After the Republican National Committee hired Vermilion native Chris McNulty as its political director last week, Ohio GOP Chairman Bob Bennett toasted the rise of a native son.
In an emailed statement, Bennett praised McNulty as "an extraordinary political mind and a skilled strategist," then reflected on the longtime operative’s work at the state party.
"Ohio Republicans made significant gains during his time at the ORP, including the extremely successful re-election of President Bush in Ohio," Bennett said. "I know he’ll serve the same energy and enthusiasm that he’s put forth throughout his entire political career."
Bush’s Ohio victory in 2004 clinched his second term and has been well-documented. But what about the other gains Bennett referenced? PolitiFact Ohio always appreciates a chance to look back at recent history, so we decided to review McNulty’s entire tenure at the Ohio GOP.
According to the RNC, McNulty joined the state party in 1995 as field representative covering Northeast and Southeast Ohio. He became political director in 1997 and executive director in 2001. He served in the latter post through 2006, then moved on to the national scene.
Republicans swept Democrats out of statewide office in 1990, gaining control of the powerful Apportionment Board and setting up an era of dominance in Columbus. Their hold on the board allowed them to draw legislative districts for General Assembly, which approves congressional boundaries. The GOP had ruled the Ohio Senate since 1985 and captured the House in 1994.
Recounting these events is important, as they all occurred prior to McNulty’s arrival. He joined the Ohio Republican Party at a time of great strength. We narrowed in specifically on the decade in which McNulty held the key positions of political director and executive director.
The most significant accomplishments during that period are the party’s exclusive lock on nonjudicial statewide posts in the 1998 and 2002 elections and control of the General Assembly through 2008. This essentially kept the power of the redistricting pen with Republicans.
In 2000, after Republican George W. Bush won Ohio’s electoral votes in his bid for the White House, McNulty was part of the team sent to Florida to oversee the recount there.
Two years later, under new congressional lines, the party picked up a seat while Democrats lost two. (Because of population trends, Ohio’s delegation shrunk from 19 to 18 seats that year.)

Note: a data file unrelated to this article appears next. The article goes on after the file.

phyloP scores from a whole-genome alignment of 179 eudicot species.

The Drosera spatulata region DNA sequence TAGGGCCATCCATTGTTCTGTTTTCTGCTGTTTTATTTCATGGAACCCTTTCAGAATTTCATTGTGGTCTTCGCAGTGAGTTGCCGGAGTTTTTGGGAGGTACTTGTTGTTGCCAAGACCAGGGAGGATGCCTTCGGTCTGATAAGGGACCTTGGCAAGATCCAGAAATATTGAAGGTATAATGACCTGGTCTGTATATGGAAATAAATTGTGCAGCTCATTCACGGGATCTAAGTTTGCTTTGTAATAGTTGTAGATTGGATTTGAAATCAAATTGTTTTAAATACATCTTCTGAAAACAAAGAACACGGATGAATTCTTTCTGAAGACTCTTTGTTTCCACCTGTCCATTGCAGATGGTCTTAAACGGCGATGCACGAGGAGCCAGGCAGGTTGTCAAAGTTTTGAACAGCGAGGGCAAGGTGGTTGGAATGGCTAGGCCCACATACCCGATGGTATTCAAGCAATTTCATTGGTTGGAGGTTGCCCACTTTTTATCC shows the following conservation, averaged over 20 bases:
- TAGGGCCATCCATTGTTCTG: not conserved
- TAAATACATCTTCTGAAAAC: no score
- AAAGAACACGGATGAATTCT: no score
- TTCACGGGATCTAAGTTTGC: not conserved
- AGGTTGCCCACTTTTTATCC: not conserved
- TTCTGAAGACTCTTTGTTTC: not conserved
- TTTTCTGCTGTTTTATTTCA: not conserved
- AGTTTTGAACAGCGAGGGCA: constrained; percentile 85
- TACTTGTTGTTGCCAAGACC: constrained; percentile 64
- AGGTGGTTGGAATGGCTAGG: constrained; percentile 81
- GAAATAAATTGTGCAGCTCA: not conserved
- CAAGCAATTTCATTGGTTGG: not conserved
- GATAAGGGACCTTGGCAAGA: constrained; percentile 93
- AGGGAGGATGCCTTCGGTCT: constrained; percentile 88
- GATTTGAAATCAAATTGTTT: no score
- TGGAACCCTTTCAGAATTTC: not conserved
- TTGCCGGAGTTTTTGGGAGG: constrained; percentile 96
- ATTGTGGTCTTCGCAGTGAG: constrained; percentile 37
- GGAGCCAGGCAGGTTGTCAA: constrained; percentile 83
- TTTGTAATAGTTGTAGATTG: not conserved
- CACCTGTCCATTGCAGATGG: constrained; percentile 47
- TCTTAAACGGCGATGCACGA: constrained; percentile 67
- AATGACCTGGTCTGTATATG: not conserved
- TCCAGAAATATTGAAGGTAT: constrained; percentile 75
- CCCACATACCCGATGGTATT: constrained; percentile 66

All of these achievements came during McNulty’s time at the Ohio GOP. It is fair to say that under his leadership, the party capitalized on previous gains and enjoyed new ones.
But McNulty’s story doesn’t end in 2004. He served as executive director through 2006. That was the year Democrats won all but one of the statewide administrative offices and unseated Republican U.S. Sen. Mike DeWine. Coincidentally, McNulty briefly was a primary candidate for state auditor, serving as a placeholder until questions about Mary Taylor’s petitions were resolved. As it turned out, Taylor was the lone bright spot for the GOP that November.
Republicans also lost a congressional seat that year. Democrat Zack Space won the battle to replace Republican Rep. Bob Ney, who stepped aside amid corruption charges.
The Associated Press caught up with McNulty on Jan. 8, 2007, as Taylor was sworn into office and reported that the reality of the defeat had begun to sink in for the executive director.
"On Election Night, you’re tired," McNulty told the AP. "Today, I’m wide awake. It’s real."
Just as it’s unfair to credit one individual for all the party’s successes, it’s unfair to place all the blame for 2006 at McNulty’s feet. With Bush unpopular, the midterm elections represented a wave for Democrats nationally. And Ney’s legal troubles clearly hurt Republicans in that district.
Bennett said the state party "made significant gains" while McNulty was there. There is no question that this was true between 1997 and 2004. However, Bennett’s statement does not take into account the significant Republican losses in 2006, McNulty’s last year in the Buckeye State.
PolitiFact Ohio is not claiming the losses were McNulty’s fault. We’re not claiming the bad outweighs the good. But the fact that the party was in a weaker position when he left than it was when he arrived is an important clarification.
So on the Truth-O-Meter, Bennett’s statement rates Mostly True.